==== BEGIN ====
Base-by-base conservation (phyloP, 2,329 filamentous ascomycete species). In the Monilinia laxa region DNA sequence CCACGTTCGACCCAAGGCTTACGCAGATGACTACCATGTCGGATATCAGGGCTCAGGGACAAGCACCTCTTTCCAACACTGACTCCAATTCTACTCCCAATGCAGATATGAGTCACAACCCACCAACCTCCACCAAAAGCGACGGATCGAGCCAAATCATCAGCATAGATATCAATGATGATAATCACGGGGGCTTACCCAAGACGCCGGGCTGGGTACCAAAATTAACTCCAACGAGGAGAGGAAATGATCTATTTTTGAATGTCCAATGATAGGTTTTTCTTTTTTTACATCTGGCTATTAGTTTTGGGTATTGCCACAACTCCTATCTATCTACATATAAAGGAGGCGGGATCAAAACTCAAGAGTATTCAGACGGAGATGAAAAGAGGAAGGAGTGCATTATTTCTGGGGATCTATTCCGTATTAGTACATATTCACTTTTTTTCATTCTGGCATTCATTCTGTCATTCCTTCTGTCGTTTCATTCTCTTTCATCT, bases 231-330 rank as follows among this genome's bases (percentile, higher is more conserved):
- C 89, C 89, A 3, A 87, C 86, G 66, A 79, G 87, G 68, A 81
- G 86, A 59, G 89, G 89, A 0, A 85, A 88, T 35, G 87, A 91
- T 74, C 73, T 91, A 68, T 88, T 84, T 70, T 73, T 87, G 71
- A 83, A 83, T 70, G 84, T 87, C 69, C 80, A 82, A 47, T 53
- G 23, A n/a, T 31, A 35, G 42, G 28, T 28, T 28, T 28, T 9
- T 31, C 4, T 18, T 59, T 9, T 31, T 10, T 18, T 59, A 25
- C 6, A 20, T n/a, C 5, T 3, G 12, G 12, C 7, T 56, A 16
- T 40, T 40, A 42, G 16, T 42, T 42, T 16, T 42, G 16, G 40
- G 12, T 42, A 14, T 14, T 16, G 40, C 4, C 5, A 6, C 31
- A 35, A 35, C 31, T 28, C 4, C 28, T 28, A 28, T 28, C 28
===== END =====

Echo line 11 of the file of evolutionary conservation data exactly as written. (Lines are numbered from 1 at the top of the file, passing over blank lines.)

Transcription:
- A 35, A 35, C 31, T 28, C 4, C 28, T 28, A 28, T 28, C 28